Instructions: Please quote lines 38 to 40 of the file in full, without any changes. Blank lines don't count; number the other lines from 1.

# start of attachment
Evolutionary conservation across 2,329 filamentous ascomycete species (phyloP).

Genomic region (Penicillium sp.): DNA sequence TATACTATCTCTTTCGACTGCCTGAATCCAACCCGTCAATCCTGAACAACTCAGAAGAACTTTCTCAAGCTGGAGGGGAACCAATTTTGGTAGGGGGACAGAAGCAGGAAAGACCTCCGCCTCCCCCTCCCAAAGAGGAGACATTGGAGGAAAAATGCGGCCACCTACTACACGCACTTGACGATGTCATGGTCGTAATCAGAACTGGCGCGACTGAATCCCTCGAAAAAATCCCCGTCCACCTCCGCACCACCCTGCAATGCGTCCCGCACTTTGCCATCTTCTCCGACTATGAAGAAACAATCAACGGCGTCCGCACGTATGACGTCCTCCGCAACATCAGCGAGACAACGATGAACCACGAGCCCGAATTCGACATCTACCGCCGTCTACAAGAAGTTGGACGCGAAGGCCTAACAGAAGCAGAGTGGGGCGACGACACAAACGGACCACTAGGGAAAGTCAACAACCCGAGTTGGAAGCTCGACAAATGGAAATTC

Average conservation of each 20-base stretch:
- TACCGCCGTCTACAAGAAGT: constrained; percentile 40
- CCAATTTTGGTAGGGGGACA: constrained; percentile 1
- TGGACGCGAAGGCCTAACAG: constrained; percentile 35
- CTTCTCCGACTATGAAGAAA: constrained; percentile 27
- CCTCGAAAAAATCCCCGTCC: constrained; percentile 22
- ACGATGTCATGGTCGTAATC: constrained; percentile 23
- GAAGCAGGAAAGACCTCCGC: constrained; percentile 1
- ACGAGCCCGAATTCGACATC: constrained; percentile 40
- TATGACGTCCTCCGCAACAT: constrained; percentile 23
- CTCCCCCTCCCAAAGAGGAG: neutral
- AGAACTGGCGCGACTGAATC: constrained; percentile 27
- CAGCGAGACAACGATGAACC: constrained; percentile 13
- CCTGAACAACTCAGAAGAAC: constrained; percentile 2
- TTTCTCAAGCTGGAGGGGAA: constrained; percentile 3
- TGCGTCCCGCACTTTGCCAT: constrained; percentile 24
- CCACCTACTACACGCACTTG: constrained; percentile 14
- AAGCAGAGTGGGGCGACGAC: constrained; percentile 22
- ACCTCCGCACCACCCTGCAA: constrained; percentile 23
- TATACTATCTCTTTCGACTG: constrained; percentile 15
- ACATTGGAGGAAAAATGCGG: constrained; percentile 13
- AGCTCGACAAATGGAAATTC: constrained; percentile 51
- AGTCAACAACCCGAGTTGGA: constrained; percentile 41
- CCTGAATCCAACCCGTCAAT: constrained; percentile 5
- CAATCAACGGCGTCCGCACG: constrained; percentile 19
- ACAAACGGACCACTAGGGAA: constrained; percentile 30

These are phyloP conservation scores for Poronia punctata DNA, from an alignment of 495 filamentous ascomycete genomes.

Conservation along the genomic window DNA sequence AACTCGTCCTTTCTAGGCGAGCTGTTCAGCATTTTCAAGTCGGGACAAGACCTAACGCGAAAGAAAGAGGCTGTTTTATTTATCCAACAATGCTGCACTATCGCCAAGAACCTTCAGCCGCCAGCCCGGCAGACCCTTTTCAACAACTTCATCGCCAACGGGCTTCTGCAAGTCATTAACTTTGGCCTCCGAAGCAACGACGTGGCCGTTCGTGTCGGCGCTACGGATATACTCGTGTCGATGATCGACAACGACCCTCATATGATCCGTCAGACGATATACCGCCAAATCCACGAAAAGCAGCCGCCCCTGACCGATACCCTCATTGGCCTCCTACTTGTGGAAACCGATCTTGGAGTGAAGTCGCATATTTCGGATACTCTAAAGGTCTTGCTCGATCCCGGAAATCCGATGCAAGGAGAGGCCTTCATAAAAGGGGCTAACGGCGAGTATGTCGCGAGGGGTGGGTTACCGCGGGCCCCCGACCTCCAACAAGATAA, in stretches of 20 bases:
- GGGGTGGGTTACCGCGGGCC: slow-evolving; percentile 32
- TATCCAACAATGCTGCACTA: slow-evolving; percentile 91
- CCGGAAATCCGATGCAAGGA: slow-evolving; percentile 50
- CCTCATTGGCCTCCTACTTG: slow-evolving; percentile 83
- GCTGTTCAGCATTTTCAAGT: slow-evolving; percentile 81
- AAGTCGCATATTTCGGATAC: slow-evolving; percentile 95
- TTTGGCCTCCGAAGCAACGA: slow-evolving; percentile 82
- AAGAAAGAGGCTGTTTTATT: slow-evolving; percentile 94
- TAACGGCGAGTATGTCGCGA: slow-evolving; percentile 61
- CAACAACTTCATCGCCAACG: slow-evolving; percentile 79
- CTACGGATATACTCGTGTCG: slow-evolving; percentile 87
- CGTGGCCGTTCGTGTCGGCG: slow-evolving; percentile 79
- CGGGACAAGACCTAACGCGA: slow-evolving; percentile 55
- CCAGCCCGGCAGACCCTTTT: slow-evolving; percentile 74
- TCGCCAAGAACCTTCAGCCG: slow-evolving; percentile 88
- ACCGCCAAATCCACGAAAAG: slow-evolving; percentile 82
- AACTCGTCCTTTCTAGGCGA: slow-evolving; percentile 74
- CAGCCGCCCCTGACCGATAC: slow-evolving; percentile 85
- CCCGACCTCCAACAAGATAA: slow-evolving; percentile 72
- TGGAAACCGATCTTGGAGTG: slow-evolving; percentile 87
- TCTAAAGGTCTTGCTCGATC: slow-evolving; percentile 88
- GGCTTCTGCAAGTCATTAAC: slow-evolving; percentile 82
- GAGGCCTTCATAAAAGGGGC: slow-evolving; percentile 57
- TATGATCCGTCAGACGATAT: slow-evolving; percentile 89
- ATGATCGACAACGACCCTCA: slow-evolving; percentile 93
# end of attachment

- AAGAAAGAGGCTGTTTTATT: slow-evolving; percentile 94
- TAACGGCGAGTATGTCGCGA: slow-evolving; percentile 61
- CAACAACTTCATCGCCAACG: slow-evolving; percentile 79